Fannie Lowers 2018 Mortgage Projections

Written By: Joel Palmer, Op-Ed Writer

The current state of the housing market caused Fannie Mae to revise downward its projections for mortgage originations this year. But there are a few positive signs in home construction and the multifamily markets.

In its latest economic forecast, Fannie Mae lowered its 2018 projections for both purchase and refinance originations. Citing a “general weakening of housing conditions in the second quarter,” Fannie economists now predict that overall originations will fall 9 percent this year compared with 2017. That includes a 28 percent drop in refinances with only a 2 percent increase in purchase mortgages. 

Fannie noted that first-half existing home sales fell 2.2 percent compared with 2017. Existing home sales also fell for the third straight month in June. Purchase mortgage applications fell in July for the second time in three months. 

Although inventories are starting to rebound — the for-sale existing home inventory reached its highest level in a year — they are still the primary cause of the decline in home sales.

Fannie is predicting existing home sales to fall nearly 1 percent for the year. That would be the first annual decline in four years.

One of the few bright spots is the sale of newly constructed homes. For the first half of 2018, new home sales jumped 7.4 percent year-over-year. Fannie expects total year new home sales to be up 6.5 percent over 2017. 

But new home sales account for a small fraction of the overall housing market. Plus, a greater share of newly constructed houses are being sold before they’re even started.

According to the report: “The share of new homes sold that are not yet started rose to 31 percent in June, the highest share since last November, underscoring the headwinds facing homebuilders from rapidly rising costs and shortages of skilled labor.”

Another growth area is the multifamily market. Recent analysis by Freddie Mac “finds that the strong performance experienced by the multifamily market in the first half of 2018 will continue throughout the end of the year and well into 2019.”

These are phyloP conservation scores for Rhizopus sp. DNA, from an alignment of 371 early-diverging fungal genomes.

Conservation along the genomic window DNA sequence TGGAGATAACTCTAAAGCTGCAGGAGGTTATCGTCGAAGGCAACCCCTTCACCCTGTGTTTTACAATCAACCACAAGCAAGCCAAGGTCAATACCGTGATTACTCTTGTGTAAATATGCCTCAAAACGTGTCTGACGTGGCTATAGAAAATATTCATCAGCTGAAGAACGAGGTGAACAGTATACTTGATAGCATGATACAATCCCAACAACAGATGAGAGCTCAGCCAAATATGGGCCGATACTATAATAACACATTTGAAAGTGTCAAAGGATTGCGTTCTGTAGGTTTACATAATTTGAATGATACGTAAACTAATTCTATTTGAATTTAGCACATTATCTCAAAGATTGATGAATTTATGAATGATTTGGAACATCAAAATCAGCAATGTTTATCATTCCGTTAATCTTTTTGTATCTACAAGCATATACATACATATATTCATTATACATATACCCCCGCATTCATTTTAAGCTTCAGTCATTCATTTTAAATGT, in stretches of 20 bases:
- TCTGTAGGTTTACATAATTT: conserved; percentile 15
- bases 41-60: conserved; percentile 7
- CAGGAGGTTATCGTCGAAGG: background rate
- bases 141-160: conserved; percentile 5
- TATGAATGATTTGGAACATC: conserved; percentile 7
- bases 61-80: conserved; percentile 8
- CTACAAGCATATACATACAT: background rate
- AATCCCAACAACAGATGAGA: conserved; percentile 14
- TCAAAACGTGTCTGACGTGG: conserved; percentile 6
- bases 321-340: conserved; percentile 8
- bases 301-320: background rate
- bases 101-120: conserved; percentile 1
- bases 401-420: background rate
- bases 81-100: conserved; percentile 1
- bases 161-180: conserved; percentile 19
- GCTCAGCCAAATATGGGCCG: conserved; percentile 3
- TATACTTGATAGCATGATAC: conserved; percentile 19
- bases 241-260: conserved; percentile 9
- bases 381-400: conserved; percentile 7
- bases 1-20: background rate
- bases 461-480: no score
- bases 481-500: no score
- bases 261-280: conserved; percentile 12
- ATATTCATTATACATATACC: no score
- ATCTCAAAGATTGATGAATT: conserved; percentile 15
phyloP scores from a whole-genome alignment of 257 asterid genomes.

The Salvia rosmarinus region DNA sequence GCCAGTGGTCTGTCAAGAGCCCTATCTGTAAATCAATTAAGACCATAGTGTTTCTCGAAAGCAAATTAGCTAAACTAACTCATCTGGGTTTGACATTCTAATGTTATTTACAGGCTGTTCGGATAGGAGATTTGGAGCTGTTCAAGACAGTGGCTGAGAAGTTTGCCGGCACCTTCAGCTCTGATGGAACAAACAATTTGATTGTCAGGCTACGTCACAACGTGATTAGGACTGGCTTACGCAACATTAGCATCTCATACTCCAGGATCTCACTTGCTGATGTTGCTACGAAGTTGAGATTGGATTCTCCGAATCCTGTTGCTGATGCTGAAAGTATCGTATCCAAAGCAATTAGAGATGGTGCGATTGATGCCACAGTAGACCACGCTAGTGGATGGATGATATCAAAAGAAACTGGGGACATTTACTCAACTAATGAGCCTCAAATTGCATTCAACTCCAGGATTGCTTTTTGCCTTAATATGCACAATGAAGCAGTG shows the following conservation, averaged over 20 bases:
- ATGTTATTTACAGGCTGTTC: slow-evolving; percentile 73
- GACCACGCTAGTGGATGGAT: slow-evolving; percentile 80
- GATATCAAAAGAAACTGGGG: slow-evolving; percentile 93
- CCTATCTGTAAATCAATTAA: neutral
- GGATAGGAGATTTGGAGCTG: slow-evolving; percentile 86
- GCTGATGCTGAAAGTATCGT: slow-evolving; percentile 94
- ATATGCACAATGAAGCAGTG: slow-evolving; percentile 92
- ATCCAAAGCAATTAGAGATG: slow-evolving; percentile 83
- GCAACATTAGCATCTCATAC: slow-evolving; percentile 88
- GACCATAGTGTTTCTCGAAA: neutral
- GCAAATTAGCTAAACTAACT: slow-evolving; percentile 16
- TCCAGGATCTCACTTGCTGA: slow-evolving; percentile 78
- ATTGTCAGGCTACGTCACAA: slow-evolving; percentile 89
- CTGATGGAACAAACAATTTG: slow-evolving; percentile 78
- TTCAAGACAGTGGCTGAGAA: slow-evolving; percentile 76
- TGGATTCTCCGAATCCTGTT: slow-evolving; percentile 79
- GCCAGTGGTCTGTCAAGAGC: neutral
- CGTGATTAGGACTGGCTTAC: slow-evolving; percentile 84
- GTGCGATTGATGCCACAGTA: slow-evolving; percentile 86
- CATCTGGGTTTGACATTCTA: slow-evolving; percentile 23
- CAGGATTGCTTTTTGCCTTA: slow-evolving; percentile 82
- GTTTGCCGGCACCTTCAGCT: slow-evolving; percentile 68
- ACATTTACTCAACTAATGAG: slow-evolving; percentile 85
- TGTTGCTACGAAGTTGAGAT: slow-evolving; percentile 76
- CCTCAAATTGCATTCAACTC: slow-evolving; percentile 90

Freddie is forecasting multifamily origination value to growth 3.3 percent this year. Factors contributing to the strength of the multifamily market include lower than forecasted vacancy rates, an increase in rents, and capitalization rates that remain low. 

Multifamily supply has reached a 30-year high, but demand remains strong given the shortage of single-family stock. Demand will also stay high due to demographic and lifestyle preferences.

“While there is some moderation taking place in the multifamily market, we continue to see the same factors at play as we have for the past several years—short supply coupled with demographic and lifestyle preferences fueling strong demand,” said Steve Guggenmos,Freddie Mac multifamily research and modeling vice president. “This reality will continue to lead to low vacancy rates and healthy rent growth—while also supporting the elevated levels of new supply in the next few quarters without disruption.”

Another positive has been the relative stability in mortgage rates. After steadily increasing for the first five months of the year, rates have moved very little since May. But moderate rates are of little help to the housing market when there aren’t enough homes for sale.

“This stability in borrowing costs comes despite the highest core inflation rates since 2008 and turbulence in the currency markets,” said Sam Khater, Freddie Mac’s chief economist. “Unfortunately, this pause in rates is not leading to increasing home sales.”

“Purchase mortgage applications trailed year ago levels again last week, and it’s clear that in some markets the combination of ascending home prices, limited affordable inventory and this year’s higher rates are curtailing homebuyer demand.”


About the Author

As an NAMU® Opinion Editorial Contributor, Joel Palmer is a freelance writer who spent 10 years as a business and financial reporter and another 10 years in marketing for the insurance and financial services industries. He regularly writes about the mortgage industry, as well as residential and commercial real estate, investments, and retirement income planning. He has also ghostwritten books on starting a business, marketing, and retirement income planning.


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